## Iterated Local Searchedited by Thomas Stützle and Luis Paquete, INTELLEKTIK ## Contents## About Iterated Local SearchThe essence of the Iterated Local Serach (ILS) metaheuristic can be given in a nut-shell: one iteratively builds a sequence of solutions generated by the
embedded heuristic, leading to far better solutions than if one were
to use repeated random trials of that heuristic. This simple
idea has a long history, and its rediscovery by many
authors has lead to many different names for ILS like iterated
descent, large-step Markov chains, iterated
Lin-Kernighan, chained local optimization , or combinations of
these.
For us, there
are two main points that make an algorithm an ILS:
- there must be a single chain that is being followed (this then excludes population-based algorithms);
- the search for better solutions occurs in a reduced space defined by the output of a black-box heuristic.
ILS explores the search of local minima
(denominated as
The overall ILS procedure is pictorially illustrated in
the following figure. To be complete, let us note that
generally the ILS walk will not be reversible; in particular one may
sometimes be able to step from
Since deterministic perturbations may lead to short cycles (for
instance of length 2), one should randomize the perturbations or
have them be adaptive so as to avoid this kind of cycling. If the
perturbations depend on any of the previous
Written in a procedural way, ILS algorithms as metaheuristics have
the following high level architecture:
s*' with a fixed rule. This leads to random
walk dynamics on S* that are ``Markovian'', the
probability of making a particular step from s(1)* to s(2)*
depending only on s(1)* and s(2)*.
Staying within Markovian walks, the most basic acceptance criteria
will use only the difference in the costs of
The potential power of ILS lies in its biased sampling of the set of local optima. The efficiency of this sampling depends both on the kinds of perturbations and on the acceptance criteria. Interestingly, even with the most naive implementations of these parts, ILS is much better than random restart. But still much better results can be obtained if the ILS modules are optimized. First, the acceptance criteria can be adjusted empirically as in simulated annealing without knowing anything about the problem being optimized. This kind of optimization will be familiar to any user of metaheuristics, though the questions of memory may become quite complex. Second, the Perturbation routine can incorporate as much problem-specific information as the developer is willing to put into it. In practice, a rule of thumb can be used as a guide: ``a good perturbation transforms one excellent solution into an excellent starting point for a local search''.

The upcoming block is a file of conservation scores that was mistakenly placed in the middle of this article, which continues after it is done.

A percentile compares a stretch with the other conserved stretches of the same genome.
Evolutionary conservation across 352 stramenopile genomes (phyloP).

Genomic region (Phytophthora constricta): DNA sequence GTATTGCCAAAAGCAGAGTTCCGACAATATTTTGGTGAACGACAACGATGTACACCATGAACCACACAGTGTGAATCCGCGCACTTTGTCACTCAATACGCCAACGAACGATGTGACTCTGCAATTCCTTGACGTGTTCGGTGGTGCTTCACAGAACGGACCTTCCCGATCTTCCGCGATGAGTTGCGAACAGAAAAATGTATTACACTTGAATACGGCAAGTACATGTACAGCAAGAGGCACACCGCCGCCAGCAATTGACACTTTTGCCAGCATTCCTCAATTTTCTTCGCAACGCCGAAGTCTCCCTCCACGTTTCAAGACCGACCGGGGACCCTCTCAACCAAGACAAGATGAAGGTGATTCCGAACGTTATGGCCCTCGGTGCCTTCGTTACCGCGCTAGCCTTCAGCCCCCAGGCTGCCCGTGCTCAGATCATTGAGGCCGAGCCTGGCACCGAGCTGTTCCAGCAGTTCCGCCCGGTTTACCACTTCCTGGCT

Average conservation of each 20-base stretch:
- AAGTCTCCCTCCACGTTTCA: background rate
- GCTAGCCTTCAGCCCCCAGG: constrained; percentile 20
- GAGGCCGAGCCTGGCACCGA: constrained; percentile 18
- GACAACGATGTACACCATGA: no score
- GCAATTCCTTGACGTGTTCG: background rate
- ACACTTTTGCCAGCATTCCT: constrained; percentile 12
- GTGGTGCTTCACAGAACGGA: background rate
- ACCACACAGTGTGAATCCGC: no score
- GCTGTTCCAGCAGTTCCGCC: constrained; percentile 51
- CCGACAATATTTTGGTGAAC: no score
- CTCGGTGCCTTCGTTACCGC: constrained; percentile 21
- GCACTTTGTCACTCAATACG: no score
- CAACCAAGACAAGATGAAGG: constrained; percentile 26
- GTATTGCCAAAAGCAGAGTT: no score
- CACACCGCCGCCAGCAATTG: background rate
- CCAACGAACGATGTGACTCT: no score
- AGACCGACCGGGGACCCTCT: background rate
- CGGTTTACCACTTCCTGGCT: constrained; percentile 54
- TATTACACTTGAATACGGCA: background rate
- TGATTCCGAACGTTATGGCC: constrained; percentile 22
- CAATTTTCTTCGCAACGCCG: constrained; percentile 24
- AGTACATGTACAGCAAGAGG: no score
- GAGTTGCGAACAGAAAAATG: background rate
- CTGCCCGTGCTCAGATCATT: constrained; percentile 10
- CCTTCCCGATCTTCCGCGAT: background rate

Together, these different aspects show that ILS algorithms can have a
wide range of complexity, but complexity may be added progressively
and in a modular way. (Recall in particular that all of the
fine-tuning that resides in the embedded LocalSearch can be ignored if
one wants, and it does not appear in the metaheuristic per-se.) This
makes ILS an appealing metaheuristic for both academic and industrial
applications. The cherry on the cake is speed: one can perform ## Readings-
H.R. Lourenco, O. Martin, and T. Stuetzle. Iterated Local Search. In: F. Glover and G. Kochenberger, editors, Handbook of Metaheuristics. pages 321-353, Kluwer Academic Publishers, Norwell, MA, 2002 -
E. B. Baum. Towards practical ``neural'' computation for combinatorial optimization problems. In J. Denker, editor, Neural Networks for Computing, pages 53--64, 1986. AIP conference proceedings. -
J. Baxter. Local optima avoidance in depot location. Journal of the Operational Research Society, 32:815--819, 1981. -
R. K. Congram, C.N. Potts, and S. L. Van de Velde. An iterated dynasearch algorithm for the single--machine total weighted tardiness scheduling problem. INFORMS Journal on Computing, 14(1):52-67, 2002. -
D. S. Johnson and L. A. McGeoch. The travelling salesman problem: A case study in local optimization. In E.H.L. Aarts and J.K. Lenstra, editors, Local Search in Combinatorial Optimization, pages 215--310. John Wiley & Sons, Chichester, England, 1997. -
S. Kreipl. A large step random walk for minimizing total weighted tardiness in a job shop. Journal of Scheduling, 3(3):125--138, 2000. -
O. Martin and S. W. Otto. Combining simulated annealing with local search heuristics. Annals of Operations Research, 63:57--75, 1996. -
O. Martin, S. W. Otto, and E. W. Felten. Large-step Markov chains for the traveling salesman problem. Complex Systems, 5(3):299--326, 1991. -
O. Martin, S. W. Otto, and E. W. Felten. Large-step Markov chains for the TSP incorporating local search heuristics. Operations Research Letters, 11:219--224, 1992. -
T. Stuetzle Iterated Local Search for the Quadratic Assignment Problem. Technical Report AIDA-99-03, Darmstadt University of Technology, Computer Science Department, Intellectics Group. (submitted) -
T. Stuetzle. Local Search Algorithms for Combinatorial Problems --- Analysis, Improvements, and New Applications. PhD thesis, Darmstadt University of Technology, Department of Computer Science, 1998.
## Links- A survey paper for download.
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